Facebook To Launch Planes To Beam Better Wi-Fi Across Planet

Image: Facebook

iPhone with no Wi-Fi/A cloud without the sky–Nicky Jam, “Without You” (2017)

Better Wi-Fi will soon be winging your way if Facebook has anything to say about it!


Facebook recently announced that it is currently partnered with Airbus on a joint venture that could reportedly eliminate the issue of poor in-flight internet connections.  A few months ago, Facebook introduced a project christened Aquila.  Aquita is meant to provide internet access to even the most remote areas of the globe via a special drone.


More recently, the famous social network business officially announced that it was teaming up with Airbus “to advance spectrum and aviation policy and continue to demonstrate the viability of HAPS [high altitude platform station] systems for providing broadband connectivity.”  Earlier this year, Mark Zuckerberg posted on Facebook that once Aquila is launched there “will be a fleet of solar-powered planes that will beam internet connectivity across the world.  It will be an unmanned aircraft fleet able to fly for months without landing.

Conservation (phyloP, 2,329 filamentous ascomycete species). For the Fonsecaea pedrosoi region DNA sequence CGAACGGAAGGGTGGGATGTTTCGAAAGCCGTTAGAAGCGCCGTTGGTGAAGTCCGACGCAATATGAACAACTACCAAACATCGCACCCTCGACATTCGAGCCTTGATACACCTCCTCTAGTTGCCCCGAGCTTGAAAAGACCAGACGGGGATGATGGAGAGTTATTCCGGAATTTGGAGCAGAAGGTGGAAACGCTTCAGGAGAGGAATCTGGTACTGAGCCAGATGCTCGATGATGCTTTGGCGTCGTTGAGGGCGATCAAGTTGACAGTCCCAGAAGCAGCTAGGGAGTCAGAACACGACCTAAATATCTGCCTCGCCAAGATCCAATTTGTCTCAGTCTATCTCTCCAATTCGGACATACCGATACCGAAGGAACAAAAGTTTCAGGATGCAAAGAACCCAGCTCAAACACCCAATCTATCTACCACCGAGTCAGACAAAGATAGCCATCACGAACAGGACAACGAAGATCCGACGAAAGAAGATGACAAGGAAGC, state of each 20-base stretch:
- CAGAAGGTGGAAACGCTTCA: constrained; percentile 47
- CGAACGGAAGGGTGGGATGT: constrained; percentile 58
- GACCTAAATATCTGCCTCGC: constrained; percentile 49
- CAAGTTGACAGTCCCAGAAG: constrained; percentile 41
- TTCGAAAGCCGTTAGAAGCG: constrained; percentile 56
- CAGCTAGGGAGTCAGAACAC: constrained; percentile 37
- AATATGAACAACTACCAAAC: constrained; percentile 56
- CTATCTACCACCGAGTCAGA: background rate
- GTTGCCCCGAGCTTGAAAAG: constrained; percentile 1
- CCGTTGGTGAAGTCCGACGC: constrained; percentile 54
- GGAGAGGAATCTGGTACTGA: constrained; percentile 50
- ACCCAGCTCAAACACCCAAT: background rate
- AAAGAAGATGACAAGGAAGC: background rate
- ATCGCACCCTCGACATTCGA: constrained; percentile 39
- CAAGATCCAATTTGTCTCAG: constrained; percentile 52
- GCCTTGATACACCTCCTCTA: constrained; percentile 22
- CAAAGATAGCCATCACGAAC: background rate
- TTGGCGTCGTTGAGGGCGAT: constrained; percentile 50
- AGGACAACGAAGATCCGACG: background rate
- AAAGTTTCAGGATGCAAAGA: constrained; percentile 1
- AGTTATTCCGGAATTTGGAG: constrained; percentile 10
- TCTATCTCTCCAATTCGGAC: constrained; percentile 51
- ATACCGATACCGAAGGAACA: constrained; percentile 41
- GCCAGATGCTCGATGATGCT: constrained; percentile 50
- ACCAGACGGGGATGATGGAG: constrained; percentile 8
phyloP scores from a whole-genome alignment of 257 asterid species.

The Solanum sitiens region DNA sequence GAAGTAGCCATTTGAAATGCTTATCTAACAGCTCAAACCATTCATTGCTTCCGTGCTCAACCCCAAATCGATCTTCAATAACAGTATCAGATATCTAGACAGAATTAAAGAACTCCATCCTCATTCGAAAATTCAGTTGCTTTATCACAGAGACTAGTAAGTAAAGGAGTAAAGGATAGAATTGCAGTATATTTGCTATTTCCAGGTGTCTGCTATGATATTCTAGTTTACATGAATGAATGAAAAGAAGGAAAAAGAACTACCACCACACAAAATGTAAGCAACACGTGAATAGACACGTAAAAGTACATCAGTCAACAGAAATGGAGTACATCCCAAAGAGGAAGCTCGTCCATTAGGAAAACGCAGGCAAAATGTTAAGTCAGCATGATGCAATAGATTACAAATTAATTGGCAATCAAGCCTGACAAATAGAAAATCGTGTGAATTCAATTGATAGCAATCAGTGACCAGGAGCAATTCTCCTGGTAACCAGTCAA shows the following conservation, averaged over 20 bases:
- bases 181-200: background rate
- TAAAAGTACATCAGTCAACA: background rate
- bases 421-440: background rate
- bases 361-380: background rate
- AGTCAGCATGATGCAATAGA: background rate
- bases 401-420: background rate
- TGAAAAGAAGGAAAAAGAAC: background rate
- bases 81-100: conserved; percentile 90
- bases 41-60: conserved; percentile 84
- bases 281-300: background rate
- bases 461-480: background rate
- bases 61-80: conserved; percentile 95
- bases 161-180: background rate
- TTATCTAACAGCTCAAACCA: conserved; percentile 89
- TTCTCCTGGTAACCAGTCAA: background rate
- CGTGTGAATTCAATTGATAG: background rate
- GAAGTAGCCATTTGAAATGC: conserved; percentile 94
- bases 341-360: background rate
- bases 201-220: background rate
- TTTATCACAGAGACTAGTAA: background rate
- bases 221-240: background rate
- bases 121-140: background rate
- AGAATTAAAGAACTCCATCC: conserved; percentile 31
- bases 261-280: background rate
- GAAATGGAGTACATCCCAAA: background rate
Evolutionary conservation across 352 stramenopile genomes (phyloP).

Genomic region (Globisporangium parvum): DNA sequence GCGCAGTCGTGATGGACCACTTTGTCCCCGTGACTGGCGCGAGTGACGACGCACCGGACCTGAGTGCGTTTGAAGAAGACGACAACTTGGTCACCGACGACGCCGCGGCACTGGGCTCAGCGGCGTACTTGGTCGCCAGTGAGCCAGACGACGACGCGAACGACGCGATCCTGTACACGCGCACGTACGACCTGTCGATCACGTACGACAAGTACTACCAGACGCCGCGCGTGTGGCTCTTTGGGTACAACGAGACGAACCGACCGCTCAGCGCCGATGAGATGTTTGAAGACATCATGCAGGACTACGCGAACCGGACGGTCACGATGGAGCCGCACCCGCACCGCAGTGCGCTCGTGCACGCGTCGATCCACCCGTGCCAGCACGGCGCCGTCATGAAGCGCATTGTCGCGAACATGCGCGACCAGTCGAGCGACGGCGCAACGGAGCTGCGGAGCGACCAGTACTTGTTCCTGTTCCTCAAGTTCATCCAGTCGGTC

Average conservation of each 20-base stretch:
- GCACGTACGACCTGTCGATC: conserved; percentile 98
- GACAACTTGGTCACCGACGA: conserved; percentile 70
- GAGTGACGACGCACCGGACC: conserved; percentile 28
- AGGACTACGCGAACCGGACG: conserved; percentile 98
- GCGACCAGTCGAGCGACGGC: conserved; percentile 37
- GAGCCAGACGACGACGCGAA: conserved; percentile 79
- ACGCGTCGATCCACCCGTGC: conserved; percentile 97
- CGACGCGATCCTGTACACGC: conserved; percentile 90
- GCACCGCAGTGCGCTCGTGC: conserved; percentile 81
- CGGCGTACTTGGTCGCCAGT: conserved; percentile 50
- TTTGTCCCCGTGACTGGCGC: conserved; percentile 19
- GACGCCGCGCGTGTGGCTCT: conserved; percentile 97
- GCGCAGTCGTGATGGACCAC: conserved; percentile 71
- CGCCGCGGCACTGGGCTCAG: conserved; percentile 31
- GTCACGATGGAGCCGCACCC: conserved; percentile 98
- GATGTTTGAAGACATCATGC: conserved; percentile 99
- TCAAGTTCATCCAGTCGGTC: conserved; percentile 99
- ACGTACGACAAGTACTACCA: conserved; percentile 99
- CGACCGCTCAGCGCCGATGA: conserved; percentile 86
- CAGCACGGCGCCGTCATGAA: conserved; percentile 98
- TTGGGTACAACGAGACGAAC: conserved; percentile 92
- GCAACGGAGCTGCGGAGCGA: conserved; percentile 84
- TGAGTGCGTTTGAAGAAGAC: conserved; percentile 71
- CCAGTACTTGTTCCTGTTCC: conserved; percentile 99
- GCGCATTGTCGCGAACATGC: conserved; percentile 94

While certain online sources might consider Airbus to be an “unlikely” partner when it comes to increasing world connectivity, others note that Airbus does more than simply construct planes.  They also manufacturer such space travel equipment as satellites, launchers, and even entire space exploration systems.  Paul Eremenko, Airbus chief technology officer, told Bloomberg that they are researching both single-pilot and pilotless aircraft for use in the future.  


The company’s participation in Aqila may even work to the advantage of the passengers on their own aircraft.  Introducing the internet to even the most remote parts of the planet may finally bring an end to areas of flight routes where passengers lose their connections.  This means that not only could plane passengers enjoy an uninterrupted connection but it could also lead to the end of missing planes because this technology would be able to fill in any possible gaps in current satellite imagery.

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